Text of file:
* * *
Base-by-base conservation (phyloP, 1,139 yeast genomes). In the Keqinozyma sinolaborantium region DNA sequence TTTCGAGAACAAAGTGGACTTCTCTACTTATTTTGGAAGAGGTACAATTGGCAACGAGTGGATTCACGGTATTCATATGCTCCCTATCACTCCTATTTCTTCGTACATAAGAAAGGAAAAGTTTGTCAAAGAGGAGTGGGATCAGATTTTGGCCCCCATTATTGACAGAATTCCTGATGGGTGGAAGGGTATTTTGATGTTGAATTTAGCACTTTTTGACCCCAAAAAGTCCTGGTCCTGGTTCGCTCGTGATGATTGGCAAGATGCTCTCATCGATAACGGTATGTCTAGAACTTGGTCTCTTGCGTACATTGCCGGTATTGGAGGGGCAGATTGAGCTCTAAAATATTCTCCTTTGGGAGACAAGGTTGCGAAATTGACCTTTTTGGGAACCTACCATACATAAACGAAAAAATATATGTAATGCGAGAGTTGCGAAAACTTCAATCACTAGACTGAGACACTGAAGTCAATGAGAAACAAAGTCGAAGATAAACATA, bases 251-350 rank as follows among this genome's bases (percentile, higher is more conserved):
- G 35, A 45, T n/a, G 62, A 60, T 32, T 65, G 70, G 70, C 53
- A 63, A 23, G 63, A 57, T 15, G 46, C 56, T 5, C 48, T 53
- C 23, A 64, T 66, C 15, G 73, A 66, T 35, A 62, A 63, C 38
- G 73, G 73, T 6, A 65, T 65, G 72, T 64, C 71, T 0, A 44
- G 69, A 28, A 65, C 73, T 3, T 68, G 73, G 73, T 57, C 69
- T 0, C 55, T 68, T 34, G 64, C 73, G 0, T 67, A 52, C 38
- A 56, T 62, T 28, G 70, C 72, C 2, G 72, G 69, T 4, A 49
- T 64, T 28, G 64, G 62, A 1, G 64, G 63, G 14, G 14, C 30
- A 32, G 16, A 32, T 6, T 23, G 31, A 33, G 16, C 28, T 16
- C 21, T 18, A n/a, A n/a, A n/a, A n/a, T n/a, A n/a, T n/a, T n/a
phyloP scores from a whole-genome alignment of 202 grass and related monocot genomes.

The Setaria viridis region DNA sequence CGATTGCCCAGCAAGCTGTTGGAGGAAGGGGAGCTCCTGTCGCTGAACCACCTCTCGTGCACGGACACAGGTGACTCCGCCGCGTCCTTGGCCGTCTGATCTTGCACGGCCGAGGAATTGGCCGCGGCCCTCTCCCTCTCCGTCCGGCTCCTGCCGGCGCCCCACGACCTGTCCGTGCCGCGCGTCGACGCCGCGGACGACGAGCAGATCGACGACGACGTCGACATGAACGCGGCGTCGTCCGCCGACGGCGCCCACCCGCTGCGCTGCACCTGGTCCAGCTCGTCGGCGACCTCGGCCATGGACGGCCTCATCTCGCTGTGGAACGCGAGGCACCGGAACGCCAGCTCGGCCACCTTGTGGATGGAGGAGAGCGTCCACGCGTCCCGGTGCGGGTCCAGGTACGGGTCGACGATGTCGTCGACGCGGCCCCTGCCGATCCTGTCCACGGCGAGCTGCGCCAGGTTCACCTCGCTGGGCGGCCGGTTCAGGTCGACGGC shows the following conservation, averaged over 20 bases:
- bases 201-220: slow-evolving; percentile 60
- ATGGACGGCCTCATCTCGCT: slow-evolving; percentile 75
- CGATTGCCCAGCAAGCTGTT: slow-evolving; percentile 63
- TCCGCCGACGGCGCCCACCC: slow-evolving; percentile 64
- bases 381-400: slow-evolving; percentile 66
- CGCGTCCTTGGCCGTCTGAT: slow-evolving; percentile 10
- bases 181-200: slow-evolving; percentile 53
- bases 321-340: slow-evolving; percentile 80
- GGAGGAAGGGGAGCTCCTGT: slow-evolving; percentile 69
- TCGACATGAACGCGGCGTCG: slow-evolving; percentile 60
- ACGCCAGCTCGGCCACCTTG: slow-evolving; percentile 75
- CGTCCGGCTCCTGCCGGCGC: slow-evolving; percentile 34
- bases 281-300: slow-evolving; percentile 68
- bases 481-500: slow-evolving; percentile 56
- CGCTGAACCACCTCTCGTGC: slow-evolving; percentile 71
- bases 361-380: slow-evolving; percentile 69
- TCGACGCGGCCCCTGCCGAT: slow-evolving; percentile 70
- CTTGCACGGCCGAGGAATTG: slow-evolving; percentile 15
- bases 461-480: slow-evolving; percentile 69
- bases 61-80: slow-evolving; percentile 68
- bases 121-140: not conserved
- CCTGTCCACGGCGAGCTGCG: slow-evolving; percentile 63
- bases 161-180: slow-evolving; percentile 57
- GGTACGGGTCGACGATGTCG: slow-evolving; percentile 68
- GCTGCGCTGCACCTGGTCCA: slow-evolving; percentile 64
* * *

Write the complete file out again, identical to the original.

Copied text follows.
Base-by-base conservation (phyloP, 1,139 yeast genomes). In the Keqinozyma sinolaborantium region DNA sequence TTTCGAGAACAAAGTGGACTTCTCTACTTATTTTGGAAGAGGTACAATTGGCAACGAGTGGATTCACGGTATTCATATGCTCCCTATCACTCCTATTTCTTCGTACATAAGAAAGGAAAAGTTTGTCAAAGAGGAGTGGGATCAGATTTTGGCCCCCATTATTGACAGAATTCCTGATGGGTGGAAGGGTATTTTGATGTTGAATTTAGCACTTTTTGACCCCAAAAAGTCCTGGTCCTGGTTCGCTCGTGATGATTGGCAAGATGCTCTCATCGATAACGGTATGTCTAGAACTTGGTCTCTTGCGTACATTGCCGGTATTGGAGGGGCAGATTGAGCTCTAAAATATTCTCCTTTGGGAGACAAGGTTGCGAAATTGACCTTTTTGGGAACCTACCATACATAAACGAAAAAATATATGTAATGCGAGAGTTGCGAAAACTTCAATCACTAGACTGAGACACTGAAGTCAATGAGAAACAAAGTCGAAGATAAACATA, bases 251-350 rank as follows among this genome's bases (percentile, higher is more conserved):
- G 35, A 45, T n/a, G 62, A 60, T 32, T 65, G 70, G 70, C 53
- A 63, A 23, G 63, A 57, T 15, G 46, C 56, T 5, C 48, T 53
- C 23, A 64, T 66, C 15, G 73, A 66, T 35, A 62, A 63, C 38
- G 73, G 73, T 6, A 65, T 65, G 72, T 64, C 71, T 0, A 44
- G 69, A 28, A 65, C 73, T 3, T 68, G 73, G 73, T 57, C 69
- T 0, C 55, T 68, T 34, G 64, C 73, G 0, T 67, A 52, C 38
- A 56, T 62, T 28, G 70, C 72, C 2, G 72, G 69, T 4, A 49
- T 64, T 28, G 64, G 62, A 1, G 64, G 63, G 14, G 14, C 30
- A 32, G 16, A 32, T 6, T 23, G 31, A 33, G 16, C 28, T 16
- C 21, T 18, A n/a, A n/a, A n/a, A n/a, T n/a, A n/a, T n/a, T n/a
phyloP scores from a whole-genome alignment of 202 grass and related monocot genomes.

The Setaria viridis region DNA sequence CGATTGCCCAGCAAGCTGTTGGAGGAAGGGGAGCTCCTGTCGCTGAACCACCTCTCGTGCACGGACACAGGTGACTCCGCCGCGTCCTTGGCCGTCTGATCTTGCACGGCCGAGGAATTGGCCGCGGCCCTCTCCCTCTCCGTCCGGCTCCTGCCGGCGCCCCACGACCTGTCCGTGCCGCGCGTCGACGCCGCGGACGACGAGCAGATCGACGACGACGTCGACATGAACGCGGCGTCGTCCGCCGACGGCGCCCACCCGCTGCGCTGCACCTGGTCCAGCTCGTCGGCGACCTCGGCCATGGACGGCCTCATCTCGCTGTGGAACGCGAGGCACCGGAACGCCAGCTCGGCCACCTTGTGGATGGAGGAGAGCGTCCACGCGTCCCGGTGCGGGTCCAGGTACGGGTCGACGATGTCGTCGACGCGGCCCCTGCCGATCCTGTCCACGGCGAGCTGCGCCAGGTTCACCTCGCTGGGCGGCCGGTTCAGGTCGACGGC shows the following conservation, averaged over 20 bases:
- bases 201-220: slow-evolving; percentile 60
- ATGGACGGCCTCATCTCGCT: slow-evolving; percentile 75
- CGATTGCCCAGCAAGCTGTT: slow-evolving; percentile 63
- TCCGCCGACGGCGCCCACCC: slow-evolving; percentile 64
- bases 381-400: slow-evolving; percentile 66
- CGCGTCCTTGGCCGTCTGAT: slow-evolving; percentile 10
- bases 181-200: slow-evolving; percentile 53
- bases 321-340: slow-evolving; percentile 80
- GGAGGAAGGGGAGCTCCTGT: slow-evolving; percentile 69
- TCGACATGAACGCGGCGTCG: slow-evolving; percentile 60
- ACGCCAGCTCGGCCACCTTG: slow-evolving; percentile 75
- CGTCCGGCTCCTGCCGGCGC: slow-evolving; percentile 34
- bases 281-300: slow-evolving; percentile 68
- bases 481-500: slow-evolving; percentile 56
- CGCTGAACCACCTCTCGTGC: slow-evolving; percentile 71
- bases 361-380: slow-evolving; percentile 69
- TCGACGCGGCCCCTGCCGAT: slow-evolving; percentile 70
- CTTGCACGGCCGAGGAATTG: slow-evolving; percentile 15
- bases 461-480: slow-evolving; percentile 69
- bases 61-80: slow-evolving; percentile 68
- bases 121-140: not conserved
- CCTGTCCACGGCGAGCTGCG: slow-evolving; percentile 63
- bases 161-180: slow-evolving; percentile 57
- GGTACGGGTCGACGATGTCG: slow-evolving; percentile 68
- GCTGCGCTGCACCTGGTCCA: slow-evolving; percentile 64